Dunton took $5 million of miscellaneous funds for district managers like Courtney in prime sage grouse country to buy equipment like bulldozer transport trailers to improve response time.
Early in a season, many firefighters are in Alaska. Often, when that fire season ends in June and July, firefighters get to choose where they go next. Not this year.
This year, they’ll go to places like Winnemucca and Vale and other out-of-the-way communities in prime sagebrush country, Dunton said.
“They will not get to pick and choose,” he said. “That’s not going to make people happy.”
The decisions on how the agency spends its money on rehabilitation also won’t make many people happy. Two years ago, when the Pony Fire burned tens of thousands of acres that are important deer and elk winter range south of Boise, scientists said the rangeland was no longer good sage grouse habitat.
That made BLM’ Boise District officials scramble to come up with money and seeds to replant the area. Without that rehabilitation, ranchers would have had to wait even longer to return their livestock to the public range.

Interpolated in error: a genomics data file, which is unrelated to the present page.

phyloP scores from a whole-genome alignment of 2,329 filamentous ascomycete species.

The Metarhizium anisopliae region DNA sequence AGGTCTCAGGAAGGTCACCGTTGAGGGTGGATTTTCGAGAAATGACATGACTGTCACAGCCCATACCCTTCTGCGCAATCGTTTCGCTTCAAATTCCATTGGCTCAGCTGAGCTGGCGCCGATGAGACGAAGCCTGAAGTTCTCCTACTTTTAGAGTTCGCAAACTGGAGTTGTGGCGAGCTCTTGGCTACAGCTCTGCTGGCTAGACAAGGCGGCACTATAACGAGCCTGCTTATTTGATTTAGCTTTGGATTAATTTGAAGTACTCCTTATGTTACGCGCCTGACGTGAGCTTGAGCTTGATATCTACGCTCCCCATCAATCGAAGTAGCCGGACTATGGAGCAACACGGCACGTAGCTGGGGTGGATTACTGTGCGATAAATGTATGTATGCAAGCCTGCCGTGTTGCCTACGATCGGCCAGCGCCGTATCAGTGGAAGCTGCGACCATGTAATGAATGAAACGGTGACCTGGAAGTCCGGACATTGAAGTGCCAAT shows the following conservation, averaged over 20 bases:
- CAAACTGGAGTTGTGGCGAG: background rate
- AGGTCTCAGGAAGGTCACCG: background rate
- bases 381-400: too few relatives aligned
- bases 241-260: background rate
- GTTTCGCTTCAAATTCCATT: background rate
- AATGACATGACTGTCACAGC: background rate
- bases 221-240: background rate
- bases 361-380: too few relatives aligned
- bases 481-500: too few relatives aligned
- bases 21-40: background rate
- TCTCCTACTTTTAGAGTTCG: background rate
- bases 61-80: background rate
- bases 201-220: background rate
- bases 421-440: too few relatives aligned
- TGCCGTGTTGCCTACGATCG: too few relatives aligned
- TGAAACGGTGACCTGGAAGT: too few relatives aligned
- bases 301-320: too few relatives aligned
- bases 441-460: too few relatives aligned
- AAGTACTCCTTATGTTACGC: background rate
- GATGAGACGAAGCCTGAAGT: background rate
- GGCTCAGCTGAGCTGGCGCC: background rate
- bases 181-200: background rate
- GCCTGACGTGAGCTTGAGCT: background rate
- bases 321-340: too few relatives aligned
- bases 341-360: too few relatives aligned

The district got the funds then. But under the new priority they might not – because they’ll be competing with districts in prime sage grouse country.
RANCHERS AS FIREFIGHTERS
Rancher Mike Guerry lives in Three Creek southeast of Twin Falls and grazes cattle in the area that burned in the 2007 Murphy Complex fires.
He has watched as the size of fires has grown from hundreds of acres in the 1960s to thousands in the 1970s, tens of thousands in the 1980s and 1990s to hundreds of thousands since 2000.
The cheatgrass invasion has quickened the fire frequency. Warmer winters – allowing the annual grass to grow year round – and hotter summers have changed the ecosystem.
“My winter permit allotment burned five times in 12 years,” Guerry said. “We were off (various allotments) seven to 12 years and it nearly killed us.”
In the past when fire struck, ranchers like Guerry were forced to sit idle and wait for BLM firefighters to arrive. So Guerry became one of the strongest advocates for Rangeland Fire Protection Associations on Browns Bench. These non-profit groups formed by ranchers in cooperation with the Idaho Department of Lands and the BLM have allowed Guerry and other ranchers to get the training and equipment they need to fight fires themselves, effectively and safely.